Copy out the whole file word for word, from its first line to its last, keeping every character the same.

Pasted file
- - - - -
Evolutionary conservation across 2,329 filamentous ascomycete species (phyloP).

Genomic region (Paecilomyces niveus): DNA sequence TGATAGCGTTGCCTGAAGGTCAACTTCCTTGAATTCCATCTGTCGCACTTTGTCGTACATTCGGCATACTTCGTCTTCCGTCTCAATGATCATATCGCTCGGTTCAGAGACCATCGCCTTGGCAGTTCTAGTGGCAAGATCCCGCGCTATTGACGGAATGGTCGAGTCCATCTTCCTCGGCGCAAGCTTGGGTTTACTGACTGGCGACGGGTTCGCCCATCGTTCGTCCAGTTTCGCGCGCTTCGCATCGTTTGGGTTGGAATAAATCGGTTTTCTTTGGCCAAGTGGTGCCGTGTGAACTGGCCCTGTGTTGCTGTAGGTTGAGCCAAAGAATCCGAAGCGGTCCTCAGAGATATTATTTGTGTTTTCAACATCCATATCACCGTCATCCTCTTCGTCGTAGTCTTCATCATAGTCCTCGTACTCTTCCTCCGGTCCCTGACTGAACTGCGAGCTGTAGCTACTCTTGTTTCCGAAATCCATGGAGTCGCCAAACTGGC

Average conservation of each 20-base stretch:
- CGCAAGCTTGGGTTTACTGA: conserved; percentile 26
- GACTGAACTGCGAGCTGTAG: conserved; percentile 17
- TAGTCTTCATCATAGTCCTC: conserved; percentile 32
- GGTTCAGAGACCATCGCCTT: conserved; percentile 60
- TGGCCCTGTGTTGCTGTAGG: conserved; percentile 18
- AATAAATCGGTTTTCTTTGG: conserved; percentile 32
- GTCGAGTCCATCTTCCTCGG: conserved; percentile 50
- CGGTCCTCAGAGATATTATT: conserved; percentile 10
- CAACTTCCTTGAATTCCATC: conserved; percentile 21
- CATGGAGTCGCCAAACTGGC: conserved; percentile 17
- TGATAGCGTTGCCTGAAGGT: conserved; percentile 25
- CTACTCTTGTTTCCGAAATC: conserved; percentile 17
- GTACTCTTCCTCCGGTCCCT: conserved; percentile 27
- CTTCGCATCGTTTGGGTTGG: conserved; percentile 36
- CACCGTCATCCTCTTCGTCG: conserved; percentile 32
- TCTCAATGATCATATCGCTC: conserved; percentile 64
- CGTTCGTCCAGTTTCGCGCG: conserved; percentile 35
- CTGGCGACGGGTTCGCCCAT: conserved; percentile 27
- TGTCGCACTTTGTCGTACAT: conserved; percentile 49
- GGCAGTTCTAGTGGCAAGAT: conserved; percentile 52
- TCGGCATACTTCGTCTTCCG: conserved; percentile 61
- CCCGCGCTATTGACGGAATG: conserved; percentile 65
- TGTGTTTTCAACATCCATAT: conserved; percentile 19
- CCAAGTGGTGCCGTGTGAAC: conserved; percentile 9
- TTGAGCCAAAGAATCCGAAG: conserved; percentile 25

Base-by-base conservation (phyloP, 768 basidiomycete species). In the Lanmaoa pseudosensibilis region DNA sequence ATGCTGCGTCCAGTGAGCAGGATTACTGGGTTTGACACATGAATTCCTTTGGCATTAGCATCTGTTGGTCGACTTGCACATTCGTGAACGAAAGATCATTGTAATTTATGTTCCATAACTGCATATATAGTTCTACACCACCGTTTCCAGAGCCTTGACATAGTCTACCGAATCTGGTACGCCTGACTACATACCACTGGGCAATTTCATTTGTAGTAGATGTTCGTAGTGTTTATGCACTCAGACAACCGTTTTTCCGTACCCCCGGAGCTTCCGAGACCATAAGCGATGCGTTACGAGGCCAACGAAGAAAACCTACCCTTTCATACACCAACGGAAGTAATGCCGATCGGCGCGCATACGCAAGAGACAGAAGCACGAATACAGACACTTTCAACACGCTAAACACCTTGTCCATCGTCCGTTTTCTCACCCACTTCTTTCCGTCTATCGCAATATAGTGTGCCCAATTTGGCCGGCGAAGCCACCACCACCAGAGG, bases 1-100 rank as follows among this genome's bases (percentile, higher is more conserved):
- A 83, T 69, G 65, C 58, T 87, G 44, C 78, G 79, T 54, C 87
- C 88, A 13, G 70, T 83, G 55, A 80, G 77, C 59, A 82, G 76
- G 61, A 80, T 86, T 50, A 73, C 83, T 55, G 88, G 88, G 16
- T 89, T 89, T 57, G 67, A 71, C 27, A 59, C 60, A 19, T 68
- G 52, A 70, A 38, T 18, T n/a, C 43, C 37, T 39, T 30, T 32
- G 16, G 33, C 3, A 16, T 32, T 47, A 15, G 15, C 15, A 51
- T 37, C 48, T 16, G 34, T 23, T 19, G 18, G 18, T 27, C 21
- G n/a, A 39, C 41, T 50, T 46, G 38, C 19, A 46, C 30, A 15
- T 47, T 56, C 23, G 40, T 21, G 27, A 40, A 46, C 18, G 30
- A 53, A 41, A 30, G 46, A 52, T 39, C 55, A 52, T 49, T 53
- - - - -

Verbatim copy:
Evolutionary conservation across 2,329 filamentous ascomycete species (phyloP).

Genomic region (Paecilomyces niveus): DNA sequence TGATAGCGTTGCCTGAAGGTCAACTTCCTTGAATTCCATCTGTCGCACTTTGTCGTACATTCGGCATACTTCGTCTTCCGTCTCAATGATCATATCGCTCGGTTCAGAGACCATCGCCTTGGCAGTTCTAGTGGCAAGATCCCGCGCTATTGACGGAATGGTCGAGTCCATCTTCCTCGGCGCAAGCTTGGGTTTACTGACTGGCGACGGGTTCGCCCATCGTTCGTCCAGTTTCGCGCGCTTCGCATCGTTTGGGTTGGAATAAATCGGTTTTCTTTGGCCAAGTGGTGCCGTGTGAACTGGCCCTGTGTTGCTGTAGGTTGAGCCAAAGAATCCGAAGCGGTCCTCAGAGATATTATTTGTGTTTTCAACATCCATATCACCGTCATCCTCTTCGTCGTAGTCTTCATCATAGTCCTCGTACTCTTCCTCCGGTCCCTGACTGAACTGCGAGCTGTAGCTACTCTTGTTTCCGAAATCCATGGAGTCGCCAAACTGGC

Average conservation of each 20-base stretch:
- CGCAAGCTTGGGTTTACTGA: conserved; percentile 26
- GACTGAACTGCGAGCTGTAG: conserved; percentile 17
- TAGTCTTCATCATAGTCCTC: conserved; percentile 32
- GGTTCAGAGACCATCGCCTT: conserved; percentile 60
- TGGCCCTGTGTTGCTGTAGG: conserved; percentile 18
- AATAAATCGGTTTTCTTTGG: conserved; percentile 32
- GTCGAGTCCATCTTCCTCGG: conserved; percentile 50
- CGGTCCTCAGAGATATTATT: conserved; percentile 10
- CAACTTCCTTGAATTCCATC: conserved; percentile 21
- CATGGAGTCGCCAAACTGGC: conserved; percentile 17
- TGATAGCGTTGCCTGAAGGT: conserved; percentile 25
- CTACTCTTGTTTCCGAAATC: conserved; percentile 17
- GTACTCTTCCTCCGGTCCCT: conserved; percentile 27
- CTTCGCATCGTTTGGGTTGG: conserved; percentile 36
- CACCGTCATCCTCTTCGTCG: conserved; percentile 32
- TCTCAATGATCATATCGCTC: conserved; percentile 64
- CGTTCGTCCAGTTTCGCGCG: conserved; percentile 35
- CTGGCGACGGGTTCGCCCAT: conserved; percentile 27
- TGTCGCACTTTGTCGTACAT: conserved; percentile 49
- GGCAGTTCTAGTGGCAAGAT: conserved; percentile 52
- TCGGCATACTTCGTCTTCCG: conserved; percentile 61
- CCCGCGCTATTGACGGAATG: conserved; percentile 65
- TGTGTTTTCAACATCCATAT: conserved; percentile 19
- CCAAGTGGTGCCGTGTGAAC: conserved; percentile 9
- TTGAGCCAAAGAATCCGAAG: conserved; percentile 25

Base-by-base conservation (phyloP, 768 basidiomycete species). In the Lanmaoa pseudosensibilis region DNA sequence ATGCTGCGTCCAGTGAGCAGGATTACTGGGTTTGACACATGAATTCCTTTGGCATTAGCATCTGTTGGTCGACTTGCACATTCGTGAACGAAAGATCATTGTAATTTATGTTCCATAACTGCATATATAGTTCTACACCACCGTTTCCAGAGCCTTGACATAGTCTACCGAATCTGGTACGCCTGACTACATACCACTGGGCAATTTCATTTGTAGTAGATGTTCGTAGTGTTTATGCACTCAGACAACCGTTTTTCCGTACCCCCGGAGCTTCCGAGACCATAAGCGATGCGTTACGAGGCCAACGAAGAAAACCTACCCTTTCATACACCAACGGAAGTAATGCCGATCGGCGCGCATACGCAAGAGACAGAAGCACGAATACAGACACTTTCAACACGCTAAACACCTTGTCCATCGTCCGTTTTCTCACCCACTTCTTTCCGTCTATCGCAATATAGTGTGCCCAATTTGGCCGGCGAAGCCACCACCACCAGAGG, bases 1-100 rank as follows among this genome's bases (percentile, higher is more conserved):
- A 83, T 69, G 65, C 58, T 87, G 44, C 78, G 79, T 54, C 87
- C 88, A 13, G 70, T 83, G 55, A 80, G 77, C 59, A 82, G 76
- G 61, A 80, T 86, T 50, A 73, C 83, T 55, G 88, G 88, G 16
- T 89, T 89, T 57, G 67, A 71, C 27, A 59, C 60, A 19, T 68
- G 52, A 70, A 38, T 18, T n/a, C 43, C 37, T 39, T 30, T 32
- G 16, G 33, C 3, A 16, T 32, T 47, A 15, G 15, C 15, A 51
- T 37, C 48, T 16, G 34, T 23, T 19, G 18, G 18, T 27, C 21
- G n/a, A 39, C 41, T 50, T 46, G 38, C 19, A 46, C 30, A 15
- T 47, T 56, C 23, G 40, T 21, G 27, A 40, A 46, C 18, G 30
- A 53, A 41, A 30, G 46, A 52, T 39, C 55, A 52, T 49, T 53